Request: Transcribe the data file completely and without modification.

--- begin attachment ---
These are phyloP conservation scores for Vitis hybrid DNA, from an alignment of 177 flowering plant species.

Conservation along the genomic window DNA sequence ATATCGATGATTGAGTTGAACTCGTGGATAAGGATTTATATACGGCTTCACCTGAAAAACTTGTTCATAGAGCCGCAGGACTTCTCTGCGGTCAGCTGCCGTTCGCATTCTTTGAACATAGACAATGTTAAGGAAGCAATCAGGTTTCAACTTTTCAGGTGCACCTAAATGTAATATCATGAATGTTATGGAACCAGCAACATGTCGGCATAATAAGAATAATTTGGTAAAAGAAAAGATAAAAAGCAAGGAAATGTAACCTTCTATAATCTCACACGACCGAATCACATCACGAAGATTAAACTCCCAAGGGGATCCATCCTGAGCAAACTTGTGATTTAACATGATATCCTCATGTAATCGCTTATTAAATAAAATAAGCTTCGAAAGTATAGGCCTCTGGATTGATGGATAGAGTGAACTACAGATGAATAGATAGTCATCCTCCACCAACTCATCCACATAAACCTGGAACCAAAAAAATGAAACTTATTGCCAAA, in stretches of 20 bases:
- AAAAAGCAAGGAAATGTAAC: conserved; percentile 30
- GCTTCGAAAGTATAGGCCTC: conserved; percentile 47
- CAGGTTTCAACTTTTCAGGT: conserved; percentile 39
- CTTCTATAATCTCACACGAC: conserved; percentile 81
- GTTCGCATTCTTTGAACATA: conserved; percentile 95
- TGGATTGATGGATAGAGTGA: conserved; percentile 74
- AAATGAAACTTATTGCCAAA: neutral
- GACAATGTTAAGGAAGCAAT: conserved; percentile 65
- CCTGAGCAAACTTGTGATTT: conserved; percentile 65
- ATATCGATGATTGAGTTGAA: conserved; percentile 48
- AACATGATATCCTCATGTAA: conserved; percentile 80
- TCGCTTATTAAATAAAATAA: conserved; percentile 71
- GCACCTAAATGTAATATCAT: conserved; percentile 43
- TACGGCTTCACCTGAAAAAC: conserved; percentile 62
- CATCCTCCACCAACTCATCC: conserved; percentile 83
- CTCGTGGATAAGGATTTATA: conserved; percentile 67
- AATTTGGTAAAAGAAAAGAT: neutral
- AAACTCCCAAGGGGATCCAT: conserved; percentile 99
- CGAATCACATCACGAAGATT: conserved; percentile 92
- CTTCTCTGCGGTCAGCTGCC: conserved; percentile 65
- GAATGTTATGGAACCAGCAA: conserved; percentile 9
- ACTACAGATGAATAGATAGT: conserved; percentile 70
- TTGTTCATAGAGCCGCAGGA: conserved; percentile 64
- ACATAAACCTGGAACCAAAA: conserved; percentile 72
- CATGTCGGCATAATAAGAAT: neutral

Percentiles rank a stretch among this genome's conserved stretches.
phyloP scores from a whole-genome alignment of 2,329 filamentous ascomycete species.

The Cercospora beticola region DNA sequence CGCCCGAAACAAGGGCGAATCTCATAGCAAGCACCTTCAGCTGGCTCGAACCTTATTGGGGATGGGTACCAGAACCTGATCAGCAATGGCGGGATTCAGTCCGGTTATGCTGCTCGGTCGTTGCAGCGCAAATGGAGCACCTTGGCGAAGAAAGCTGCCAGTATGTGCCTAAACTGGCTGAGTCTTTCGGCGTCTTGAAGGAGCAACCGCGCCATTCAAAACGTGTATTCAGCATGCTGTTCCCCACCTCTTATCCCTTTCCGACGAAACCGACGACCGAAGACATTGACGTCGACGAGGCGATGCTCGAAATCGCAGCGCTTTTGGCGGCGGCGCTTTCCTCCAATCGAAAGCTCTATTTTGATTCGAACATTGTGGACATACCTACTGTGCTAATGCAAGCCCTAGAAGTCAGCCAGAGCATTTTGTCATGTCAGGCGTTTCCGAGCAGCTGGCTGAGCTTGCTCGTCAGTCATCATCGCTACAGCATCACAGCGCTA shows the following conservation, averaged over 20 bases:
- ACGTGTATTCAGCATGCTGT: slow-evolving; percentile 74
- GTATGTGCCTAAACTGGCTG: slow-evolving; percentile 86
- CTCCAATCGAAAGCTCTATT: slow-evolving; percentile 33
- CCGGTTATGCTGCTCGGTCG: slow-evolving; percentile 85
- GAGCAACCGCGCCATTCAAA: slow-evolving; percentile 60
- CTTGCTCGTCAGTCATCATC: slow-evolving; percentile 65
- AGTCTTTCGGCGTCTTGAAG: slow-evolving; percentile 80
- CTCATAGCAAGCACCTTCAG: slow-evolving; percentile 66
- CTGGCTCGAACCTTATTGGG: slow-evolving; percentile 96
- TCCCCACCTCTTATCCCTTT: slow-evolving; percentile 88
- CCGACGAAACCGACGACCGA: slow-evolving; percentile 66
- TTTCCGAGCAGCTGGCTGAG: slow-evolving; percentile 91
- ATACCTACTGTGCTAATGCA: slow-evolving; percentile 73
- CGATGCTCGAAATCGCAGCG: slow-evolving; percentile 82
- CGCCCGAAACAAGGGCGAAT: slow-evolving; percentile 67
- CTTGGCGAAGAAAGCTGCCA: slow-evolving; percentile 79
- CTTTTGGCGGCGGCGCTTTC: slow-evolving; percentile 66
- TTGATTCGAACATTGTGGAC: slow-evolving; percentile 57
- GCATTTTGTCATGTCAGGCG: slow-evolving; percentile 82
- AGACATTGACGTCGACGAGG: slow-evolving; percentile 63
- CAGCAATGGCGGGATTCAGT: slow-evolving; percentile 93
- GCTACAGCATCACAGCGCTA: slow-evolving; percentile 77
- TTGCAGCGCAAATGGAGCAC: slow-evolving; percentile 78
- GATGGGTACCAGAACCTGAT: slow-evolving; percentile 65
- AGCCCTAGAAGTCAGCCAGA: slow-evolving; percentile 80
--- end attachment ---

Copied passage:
These are phyloP conservation scores for Vitis hybrid DNA, from an alignment of 177 flowering plant species.

Conservation along the genomic window DNA sequence ATATCGATGATTGAGTTGAACTCGTGGATAAGGATTTATATACGGCTTCACCTGAAAAACTTGTTCATAGAGCCGCAGGACTTCTCTGCGGTCAGCTGCCGTTCGCATTCTTTGAACATAGACAATGTTAAGGAAGCAATCAGGTTTCAACTTTTCAGGTGCACCTAAATGTAATATCATGAATGTTATGGAACCAGCAACATGTCGGCATAATAAGAATAATTTGGTAAAAGAAAAGATAAAAAGCAAGGAAATGTAACCTTCTATAATCTCACACGACCGAATCACATCACGAAGATTAAACTCCCAAGGGGATCCATCCTGAGCAAACTTGTGATTTAACATGATATCCTCATGTAATCGCTTATTAAATAAAATAAGCTTCGAAAGTATAGGCCTCTGGATTGATGGATAGAGTGAACTACAGATGAATAGATAGTCATCCTCCACCAACTCATCCACATAAACCTGGAACCAAAAAAATGAAACTTATTGCCAAA, in stretches of 20 bases:
- AAAAAGCAAGGAAATGTAAC: conserved; percentile 30
- GCTTCGAAAGTATAGGCCTC: conserved; percentile 47
- CAGGTTTCAACTTTTCAGGT: conserved; percentile 39
- CTTCTATAATCTCACACGAC: conserved; percentile 81
- GTTCGCATTCTTTGAACATA: conserved; percentile 95
- TGGATTGATGGATAGAGTGA: conserved; percentile 74
- AAATGAAACTTATTGCCAAA: neutral
- GACAATGTTAAGGAAGCAAT: conserved; percentile 65
- CCTGAGCAAACTTGTGATTT: conserved; percentile 65
- ATATCGATGATTGAGTTGAA: conserved; percentile 48
- AACATGATATCCTCATGTAA: conserved; percentile 80
- TCGCTTATTAAATAAAATAA: conserved; percentile 71
- GCACCTAAATGTAATATCAT: conserved; percentile 43
- TACGGCTTCACCTGAAAAAC: conserved; percentile 62
- CATCCTCCACCAACTCATCC: conserved; percentile 83
- CTCGTGGATAAGGATTTATA: conserved; percentile 67
- AATTTGGTAAAAGAAAAGAT: neutral
- AAACTCCCAAGGGGATCCAT: conserved; percentile 99
- CGAATCACATCACGAAGATT: conserved; percentile 92
- CTTCTCTGCGGTCAGCTGCC: conserved; percentile 65
- GAATGTTATGGAACCAGCAA: conserved; percentile 9
- ACTACAGATGAATAGATAGT: conserved; percentile 70
- TTGTTCATAGAGCCGCAGGA: conserved; percentile 64
- ACATAAACCTGGAACCAAAA: conserved; percentile 72
- CATGTCGGCATAATAAGAAT: neutral

Percentiles rank a stretch among this genome's conserved stretches.
phyloP scores from a whole-genome alignment of 2,329 filamentous ascomycete species.

The Cercospora beticola region DNA sequence CGCCCGAAACAAGGGCGAATCTCATAGCAAGCACCTTCAGCTGGCTCGAACCTTATTGGGGATGGGTACCAGAACCTGATCAGCAATGGCGGGATTCAGTCCGGTTATGCTGCTCGGTCGTTGCAGCGCAAATGGAGCACCTTGGCGAAGAAAGCTGCCAGTATGTGCCTAAACTGGCTGAGTCTTTCGGCGTCTTGAAGGAGCAACCGCGCCATTCAAAACGTGTATTCAGCATGCTGTTCCCCACCTCTTATCCCTTTCCGACGAAACCGACGACCGAAGACATTGACGTCGACGAGGCGATGCTCGAAATCGCAGCGCTTTTGGCGGCGGCGCTTTCCTCCAATCGAAAGCTCTATTTTGATTCGAACATTGTGGACATACCTACTGTGCTAATGCAAGCCCTAGAAGTCAGCCAGAGCATTTTGTCATGTCAGGCGTTTCCGAGCAGCTGGCTGAGCTTGCTCGTCAGTCATCATCGCTACAGCATCACAGCGCTA shows the following conservation, averaged over 20 bases:
- ACGTGTATTCAGCATGCTGT: slow-evolving; percentile 74
- GTATGTGCCTAAACTGGCTG: slow-evolving; percentile 86
- CTCCAATCGAAAGCTCTATT: slow-evolving; percentile 33
- CCGGTTATGCTGCTCGGTCG: slow-evolving; percentile 85
- GAGCAACCGCGCCATTCAAA: slow-evolving; percentile 60
- CTTGCTCGTCAGTCATCATC: slow-evolving; percentile 65
- AGTCTTTCGGCGTCTTGAAG: slow-evolving; percentile 80
- CTCATAGCAAGCACCTTCAG: slow-evolving; percentile 66
- CTGGCTCGAACCTTATTGGG: slow-evolving; percentile 96
- TCCCCACCTCTTATCCCTTT: slow-evolving; percentile 88
- CCGACGAAACCGACGACCGA: slow-evolving; percentile 66
- TTTCCGAGCAGCTGGCTGAG: slow-evolving; percentile 91
- ATACCTACTGTGCTAATGCA: slow-evolving; percentile 73
- CGATGCTCGAAATCGCAGCG: slow-evolving; percentile 82
- CGCCCGAAACAAGGGCGAAT: slow-evolving; percentile 67
- CTTGGCGAAGAAAGCTGCCA: slow-evolving; percentile 79
- CTTTTGGCGGCGGCGCTTTC: slow-evolving; percentile 66
- TTGATTCGAACATTGTGGAC: slow-evolving; percentile 57
- GCATTTTGTCATGTCAGGCG: slow-evolving; percentile 82
- AGACATTGACGTCGACGAGG: slow-evolving; percentile 63
- CAGCAATGGCGGGATTCAGT: slow-evolving; percentile 93
- GCTACAGCATCACAGCGCTA: slow-evolving; percentile 77
- TTGCAGCGCAAATGGAGCAC: slow-evolving; percentile 78
- GATGGGTACCAGAACCTGAT: slow-evolving; percentile 65
- AGCCCTAGAAGTCAGCCAGA: slow-evolving; percentile 80